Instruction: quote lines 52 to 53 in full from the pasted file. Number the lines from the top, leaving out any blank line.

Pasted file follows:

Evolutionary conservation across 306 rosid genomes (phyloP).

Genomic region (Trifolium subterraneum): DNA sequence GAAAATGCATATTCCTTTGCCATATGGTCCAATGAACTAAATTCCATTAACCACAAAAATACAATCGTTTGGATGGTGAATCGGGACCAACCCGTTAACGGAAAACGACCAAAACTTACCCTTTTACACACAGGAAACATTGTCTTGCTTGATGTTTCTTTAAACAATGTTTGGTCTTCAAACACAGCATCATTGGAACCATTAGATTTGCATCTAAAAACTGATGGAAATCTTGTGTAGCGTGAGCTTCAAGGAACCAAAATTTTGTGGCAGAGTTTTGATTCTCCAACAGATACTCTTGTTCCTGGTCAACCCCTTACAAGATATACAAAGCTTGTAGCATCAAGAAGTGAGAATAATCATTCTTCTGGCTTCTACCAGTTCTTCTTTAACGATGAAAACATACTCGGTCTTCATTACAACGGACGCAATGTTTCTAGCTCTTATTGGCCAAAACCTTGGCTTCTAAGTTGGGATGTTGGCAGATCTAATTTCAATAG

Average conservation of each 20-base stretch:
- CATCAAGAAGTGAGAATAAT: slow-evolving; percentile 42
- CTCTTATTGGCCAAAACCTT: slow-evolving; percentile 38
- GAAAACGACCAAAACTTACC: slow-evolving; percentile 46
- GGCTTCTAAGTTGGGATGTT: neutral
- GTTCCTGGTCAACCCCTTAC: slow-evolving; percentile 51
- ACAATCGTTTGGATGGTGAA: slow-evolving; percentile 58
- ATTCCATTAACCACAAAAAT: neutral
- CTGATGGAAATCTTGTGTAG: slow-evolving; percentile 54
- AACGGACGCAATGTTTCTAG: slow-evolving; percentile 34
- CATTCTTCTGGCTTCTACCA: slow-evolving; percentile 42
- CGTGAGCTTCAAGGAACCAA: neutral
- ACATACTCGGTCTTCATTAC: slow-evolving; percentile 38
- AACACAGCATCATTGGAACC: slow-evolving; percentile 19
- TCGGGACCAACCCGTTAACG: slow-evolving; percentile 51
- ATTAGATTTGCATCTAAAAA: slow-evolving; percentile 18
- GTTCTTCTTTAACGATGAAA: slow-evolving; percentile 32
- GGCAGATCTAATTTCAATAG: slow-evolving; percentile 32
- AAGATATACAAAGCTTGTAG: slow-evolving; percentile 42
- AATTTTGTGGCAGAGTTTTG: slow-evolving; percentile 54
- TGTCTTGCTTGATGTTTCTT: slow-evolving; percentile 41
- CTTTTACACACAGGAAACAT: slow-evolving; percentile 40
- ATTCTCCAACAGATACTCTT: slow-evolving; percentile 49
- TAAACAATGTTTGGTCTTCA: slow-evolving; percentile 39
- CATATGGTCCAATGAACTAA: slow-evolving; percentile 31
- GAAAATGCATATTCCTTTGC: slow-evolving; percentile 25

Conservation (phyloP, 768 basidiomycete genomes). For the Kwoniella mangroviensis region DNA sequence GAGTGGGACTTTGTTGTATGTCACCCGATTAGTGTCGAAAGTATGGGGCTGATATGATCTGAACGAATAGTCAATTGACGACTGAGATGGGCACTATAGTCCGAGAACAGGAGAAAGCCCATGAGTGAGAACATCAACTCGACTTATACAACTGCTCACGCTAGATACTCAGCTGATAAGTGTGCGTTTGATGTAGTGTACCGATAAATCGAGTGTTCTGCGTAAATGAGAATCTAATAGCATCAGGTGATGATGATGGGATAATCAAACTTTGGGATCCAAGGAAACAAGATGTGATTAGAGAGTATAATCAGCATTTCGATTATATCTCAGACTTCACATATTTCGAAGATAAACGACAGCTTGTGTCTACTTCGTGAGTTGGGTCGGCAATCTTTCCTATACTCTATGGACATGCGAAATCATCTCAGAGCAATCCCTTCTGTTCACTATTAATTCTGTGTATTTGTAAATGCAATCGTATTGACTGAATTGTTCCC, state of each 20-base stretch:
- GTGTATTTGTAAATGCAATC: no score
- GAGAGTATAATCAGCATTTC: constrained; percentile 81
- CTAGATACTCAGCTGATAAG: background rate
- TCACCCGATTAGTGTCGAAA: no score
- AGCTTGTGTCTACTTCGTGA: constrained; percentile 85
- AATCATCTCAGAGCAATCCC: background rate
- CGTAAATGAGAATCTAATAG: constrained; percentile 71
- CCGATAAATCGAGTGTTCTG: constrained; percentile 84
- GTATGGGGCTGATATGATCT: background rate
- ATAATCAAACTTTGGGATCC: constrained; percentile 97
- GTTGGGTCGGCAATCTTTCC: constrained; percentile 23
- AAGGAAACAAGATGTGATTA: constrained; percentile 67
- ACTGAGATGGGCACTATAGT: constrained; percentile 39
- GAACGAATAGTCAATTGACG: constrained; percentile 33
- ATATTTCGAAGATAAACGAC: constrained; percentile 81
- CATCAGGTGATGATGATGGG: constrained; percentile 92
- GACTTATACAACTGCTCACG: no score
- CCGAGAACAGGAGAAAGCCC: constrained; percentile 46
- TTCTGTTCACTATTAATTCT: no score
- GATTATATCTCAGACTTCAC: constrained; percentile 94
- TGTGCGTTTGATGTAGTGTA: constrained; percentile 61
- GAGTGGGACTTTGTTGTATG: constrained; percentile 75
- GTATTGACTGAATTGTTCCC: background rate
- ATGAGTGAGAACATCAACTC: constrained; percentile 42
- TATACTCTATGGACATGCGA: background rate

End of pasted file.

- GTATTGACTGAATTGTTCCC: background rate
- ATGAGTGAGAACATCAACTC: constrained; percentile 42